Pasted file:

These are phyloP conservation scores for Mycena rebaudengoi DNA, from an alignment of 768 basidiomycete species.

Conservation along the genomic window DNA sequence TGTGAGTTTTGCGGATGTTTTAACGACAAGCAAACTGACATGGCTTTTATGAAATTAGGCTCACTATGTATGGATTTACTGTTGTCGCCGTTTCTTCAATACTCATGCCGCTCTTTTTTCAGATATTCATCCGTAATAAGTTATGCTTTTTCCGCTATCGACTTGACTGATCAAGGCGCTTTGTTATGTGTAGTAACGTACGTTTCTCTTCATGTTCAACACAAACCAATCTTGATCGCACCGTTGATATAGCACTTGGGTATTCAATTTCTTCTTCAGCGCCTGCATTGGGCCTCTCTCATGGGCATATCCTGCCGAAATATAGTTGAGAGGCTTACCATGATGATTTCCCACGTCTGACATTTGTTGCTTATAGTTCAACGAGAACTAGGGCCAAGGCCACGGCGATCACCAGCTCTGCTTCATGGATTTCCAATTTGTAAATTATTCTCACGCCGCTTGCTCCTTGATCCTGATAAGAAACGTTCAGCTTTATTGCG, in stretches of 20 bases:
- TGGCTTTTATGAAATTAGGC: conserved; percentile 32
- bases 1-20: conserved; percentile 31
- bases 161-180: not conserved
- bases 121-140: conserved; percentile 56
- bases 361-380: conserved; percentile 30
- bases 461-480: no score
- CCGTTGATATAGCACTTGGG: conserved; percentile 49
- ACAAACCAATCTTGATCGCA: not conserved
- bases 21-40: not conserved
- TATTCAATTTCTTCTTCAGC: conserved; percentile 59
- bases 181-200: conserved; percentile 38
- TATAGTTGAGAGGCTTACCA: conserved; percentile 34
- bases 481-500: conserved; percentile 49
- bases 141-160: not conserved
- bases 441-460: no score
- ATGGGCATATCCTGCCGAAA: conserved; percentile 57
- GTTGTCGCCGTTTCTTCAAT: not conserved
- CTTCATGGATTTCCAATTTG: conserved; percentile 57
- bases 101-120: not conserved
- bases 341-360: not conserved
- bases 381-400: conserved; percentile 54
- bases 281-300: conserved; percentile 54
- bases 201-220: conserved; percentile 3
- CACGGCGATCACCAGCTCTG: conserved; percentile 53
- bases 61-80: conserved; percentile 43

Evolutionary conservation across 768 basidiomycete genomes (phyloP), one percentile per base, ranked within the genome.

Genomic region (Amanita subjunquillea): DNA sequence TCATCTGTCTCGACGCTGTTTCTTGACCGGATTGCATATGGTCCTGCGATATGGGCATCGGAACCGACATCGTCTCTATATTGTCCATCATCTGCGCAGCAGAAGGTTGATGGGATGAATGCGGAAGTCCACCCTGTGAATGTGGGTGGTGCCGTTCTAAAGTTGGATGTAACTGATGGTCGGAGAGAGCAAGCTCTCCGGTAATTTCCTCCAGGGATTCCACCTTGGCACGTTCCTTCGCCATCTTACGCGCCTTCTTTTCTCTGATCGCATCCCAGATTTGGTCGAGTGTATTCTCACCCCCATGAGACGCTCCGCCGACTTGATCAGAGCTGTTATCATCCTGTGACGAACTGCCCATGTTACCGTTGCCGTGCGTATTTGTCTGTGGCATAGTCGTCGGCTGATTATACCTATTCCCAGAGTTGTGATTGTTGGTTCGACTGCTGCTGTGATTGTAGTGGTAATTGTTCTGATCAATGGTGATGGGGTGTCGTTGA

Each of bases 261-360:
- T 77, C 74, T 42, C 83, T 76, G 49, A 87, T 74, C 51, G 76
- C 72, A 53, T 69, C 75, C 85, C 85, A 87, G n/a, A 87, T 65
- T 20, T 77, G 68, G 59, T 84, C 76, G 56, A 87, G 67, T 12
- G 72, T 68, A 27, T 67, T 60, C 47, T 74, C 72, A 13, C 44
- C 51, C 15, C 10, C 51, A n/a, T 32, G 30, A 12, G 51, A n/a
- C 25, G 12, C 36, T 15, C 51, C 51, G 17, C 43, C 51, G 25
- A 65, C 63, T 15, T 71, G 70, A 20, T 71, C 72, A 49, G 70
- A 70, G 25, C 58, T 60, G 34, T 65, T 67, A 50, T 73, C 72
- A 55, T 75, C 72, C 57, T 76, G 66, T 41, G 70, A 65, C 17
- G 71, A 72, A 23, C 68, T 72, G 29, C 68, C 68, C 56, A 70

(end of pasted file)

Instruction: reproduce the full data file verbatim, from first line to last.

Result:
These are phyloP conservation scores for Mycena rebaudengoi DNA, from an alignment of 768 basidiomycete species.

Conservation along the genomic window DNA sequence TGTGAGTTTTGCGGATGTTTTAACGACAAGCAAACTGACATGGCTTTTATGAAATTAGGCTCACTATGTATGGATTTACTGTTGTCGCCGTTTCTTCAATACTCATGCCGCTCTTTTTTCAGATATTCATCCGTAATAAGTTATGCTTTTTCCGCTATCGACTTGACTGATCAAGGCGCTTTGTTATGTGTAGTAACGTACGTTTCTCTTCATGTTCAACACAAACCAATCTTGATCGCACCGTTGATATAGCACTTGGGTATTCAATTTCTTCTTCAGCGCCTGCATTGGGCCTCTCTCATGGGCATATCCTGCCGAAATATAGTTGAGAGGCTTACCATGATGATTTCCCACGTCTGACATTTGTTGCTTATAGTTCAACGAGAACTAGGGCCAAGGCCACGGCGATCACCAGCTCTGCTTCATGGATTTCCAATTTGTAAATTATTCTCACGCCGCTTGCTCCTTGATCCTGATAAGAAACGTTCAGCTTTATTGCG, in stretches of 20 bases:
- TGGCTTTTATGAAATTAGGC: conserved; percentile 32
- bases 1-20: conserved; percentile 31
- bases 161-180: not conserved
- bases 121-140: conserved; percentile 56
- bases 361-380: conserved; percentile 30
- bases 461-480: no score
- CCGTTGATATAGCACTTGGG: conserved; percentile 49
- ACAAACCAATCTTGATCGCA: not conserved
- bases 21-40: not conserved
- TATTCAATTTCTTCTTCAGC: conserved; percentile 59
- bases 181-200: conserved; percentile 38
- TATAGTTGAGAGGCTTACCA: conserved; percentile 34
- bases 481-500: conserved; percentile 49
- bases 141-160: not conserved
- bases 441-460: no score
- ATGGGCATATCCTGCCGAAA: conserved; percentile 57
- GTTGTCGCCGTTTCTTCAAT: not conserved
- CTTCATGGATTTCCAATTTG: conserved; percentile 57
- bases 101-120: not conserved
- bases 341-360: not conserved
- bases 381-400: conserved; percentile 54
- bases 281-300: conserved; percentile 54
- bases 201-220: conserved; percentile 3
- CACGGCGATCACCAGCTCTG: conserved; percentile 53
- bases 61-80: conserved; percentile 43

Evolutionary conservation across 768 basidiomycete genomes (phyloP), one percentile per base, ranked within the genome.

Genomic region (Amanita subjunquillea): DNA sequence TCATCTGTCTCGACGCTGTTTCTTGACCGGATTGCATATGGTCCTGCGATATGGGCATCGGAACCGACATCGTCTCTATATTGTCCATCATCTGCGCAGCAGAAGGTTGATGGGATGAATGCGGAAGTCCACCCTGTGAATGTGGGTGGTGCCGTTCTAAAGTTGGATGTAACTGATGGTCGGAGAGAGCAAGCTCTCCGGTAATTTCCTCCAGGGATTCCACCTTGGCACGTTCCTTCGCCATCTTACGCGCCTTCTTTTCTCTGATCGCATCCCAGATTTGGTCGAGTGTATTCTCACCCCCATGAGACGCTCCGCCGACTTGATCAGAGCTGTTATCATCCTGTGACGAACTGCCCATGTTACCGTTGCCGTGCGTATTTGTCTGTGGCATAGTCGTCGGCTGATTATACCTATTCCCAGAGTTGTGATTGTTGGTTCGACTGCTGCTGTGATTGTAGTGGTAATTGTTCTGATCAATGGTGATGGGGTGTCGTTGA

Each of bases 261-360:
- T 77, C 74, T 42, C 83, T 76, G 49, A 87, T 74, C 51, G 76
- C 72, A 53, T 69, C 75, C 85, C 85, A 87, G n/a, A 87, T 65
- T 20, T 77, G 68, G 59, T 84, C 76, G 56, A 87, G 67, T 12
- G 72, T 68, A 27, T 67, T 60, C 47, T 74, C 72, A 13, C 44
- C 51, C 15, C 10, C 51, A n/a, T 32, G 30, A 12, G 51, A n/a
- C 25, G 12, C 36, T 15, C 51, C 51, G 17, C 43, C 51, G 25
- A 65, C 63, T 15, T 71, G 70, A 20, T 71, C 72, A 49, G 70
- A 70, G 25, C 58, T 60, G 34, T 65, T 67, A 50, T 73, C 72
- A 55, T 75, C 72, C 57, T 76, G 66, T 41, G 70, A 65, C 17
- G 71, A 72, A 23, C 68, T 72, G 29, C 68, C 68, C 56, A 70